Symptoms Of Colon Cancer: What To Do Next
While colon cancer is most common among adults, it can be found in any age group and its early signs can be hard to pick up on. Colon cancer is a kind of cancer that forms at the end of the digestive tract in the colon and when it begins it does not produce very noticeable symptoms and as such, it can go unnoticed.
Colon cancer can be treated in several ways such as radiation, chemotherapy, drug treatments, and surgery. It is important to be screened for colorectal cancer as it can be difficult to perceive on your own because the early stages can oftentimes be overlooked.
There are several symptoms of colon cancer that are perceivable and if you notice them, you should consult with your doctor and get a screening.
Although in the beginning colon cancer can often be accompanied by unnoticeable symptoms, there are several warning signs to look out for that can indicate that something is out of the ordinary and that screening should be done.
- Diarrhea, constipation, or noticeable changes in your stool.
- Weight loss
- Bloody stool, rectal bleeding
- Cramps and abdominal pain
- Chronic fatigue and/or weakness
It is important to note that these symptoms can present themselves in different fashions, sometimes being prominent and sometimes they won’t even be present at all. This can all depend on the stage of the cancer as well as where it is located within the colon.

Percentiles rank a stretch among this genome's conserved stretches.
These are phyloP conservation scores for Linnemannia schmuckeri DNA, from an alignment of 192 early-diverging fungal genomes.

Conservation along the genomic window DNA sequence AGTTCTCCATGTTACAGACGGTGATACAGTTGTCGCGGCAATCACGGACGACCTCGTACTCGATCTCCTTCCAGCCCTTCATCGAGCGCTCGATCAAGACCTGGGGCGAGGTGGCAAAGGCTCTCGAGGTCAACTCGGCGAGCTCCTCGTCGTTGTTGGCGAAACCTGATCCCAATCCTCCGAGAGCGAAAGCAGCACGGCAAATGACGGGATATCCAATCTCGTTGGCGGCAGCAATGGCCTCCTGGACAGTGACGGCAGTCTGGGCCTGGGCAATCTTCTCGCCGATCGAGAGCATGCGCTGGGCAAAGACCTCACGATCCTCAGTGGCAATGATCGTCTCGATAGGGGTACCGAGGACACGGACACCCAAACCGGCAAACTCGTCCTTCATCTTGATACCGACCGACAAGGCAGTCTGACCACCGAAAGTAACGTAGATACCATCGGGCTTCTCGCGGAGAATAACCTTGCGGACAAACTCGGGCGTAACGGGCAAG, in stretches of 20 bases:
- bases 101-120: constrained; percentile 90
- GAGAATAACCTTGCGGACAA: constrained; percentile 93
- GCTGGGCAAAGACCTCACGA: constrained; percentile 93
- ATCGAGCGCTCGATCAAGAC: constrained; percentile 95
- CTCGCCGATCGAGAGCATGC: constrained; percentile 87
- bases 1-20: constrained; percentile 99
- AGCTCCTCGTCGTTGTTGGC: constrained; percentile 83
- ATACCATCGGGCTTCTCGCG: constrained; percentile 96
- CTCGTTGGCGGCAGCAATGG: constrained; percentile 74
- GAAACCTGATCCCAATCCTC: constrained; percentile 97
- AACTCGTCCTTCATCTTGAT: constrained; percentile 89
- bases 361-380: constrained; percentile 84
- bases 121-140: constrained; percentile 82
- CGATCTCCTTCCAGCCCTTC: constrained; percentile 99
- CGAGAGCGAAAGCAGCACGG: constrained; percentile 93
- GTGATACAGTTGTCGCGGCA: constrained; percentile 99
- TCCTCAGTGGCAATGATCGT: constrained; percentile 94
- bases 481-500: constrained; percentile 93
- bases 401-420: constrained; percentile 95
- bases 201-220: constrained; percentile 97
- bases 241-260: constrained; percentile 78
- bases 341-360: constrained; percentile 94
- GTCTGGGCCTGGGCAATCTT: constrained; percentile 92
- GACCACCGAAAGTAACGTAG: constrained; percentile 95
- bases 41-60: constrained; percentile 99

What Should I Do?
Whether you are experiencing symptoms of colon cancer or not, getting screened for it is the best way to catch it early on and begin treatment in the event that there is cancer present. Typically, screening is advised for anyone that is 45 or older, but if symptoms are present then it should be done as needed.
There are several different ways that doctors can screen for colon cancer and your doctor’s recommendation is what will determine which test you take. If you have a history of colon cancer within your family, you should let your doctor know and that may result in them recommending that you be screened earlier than the average recommended age.
Getting screened is extremely important because when colon cancer is found early, the five-year survival rate is 90% and treatment is considered to be easier. The later the stage that the cancer is discovered, the more of a chance it has to metastasize which can significantly lower the survival rate depending on the time frame.
What If Am High Risk For Colon Cancer?
There are several reasons that someone may be at high risk for colon cancer. A family history of colorectal cancers is a significant risk factor and is information that should be shared with your doctor as they may want to conduct screening before the typical age of 45. Lifestyle is another key factor.
If you are largely inactive and do not get a lot of exercise, this can put you at risk for colon cancer and can be remedied by getting more exercise. Lifestyle choices such as tobacco usage and alcohol consumption also play a risk and should minimize or cut out entirely to greatly reduce the chance.
Choosing a high fiber diet and eating as many fruits and vegetables as possible can also help promote a healthy colon.
Listen to Your Body
If you are high risk for colon cancer or are experiencing symptoms, speak with your doctor about getting screened. Otherwise, you should absolutely take the age 45 screening seriously and get it done to make sure that you are in good health or if there is any polyps or cancer, that it be caught and treated early.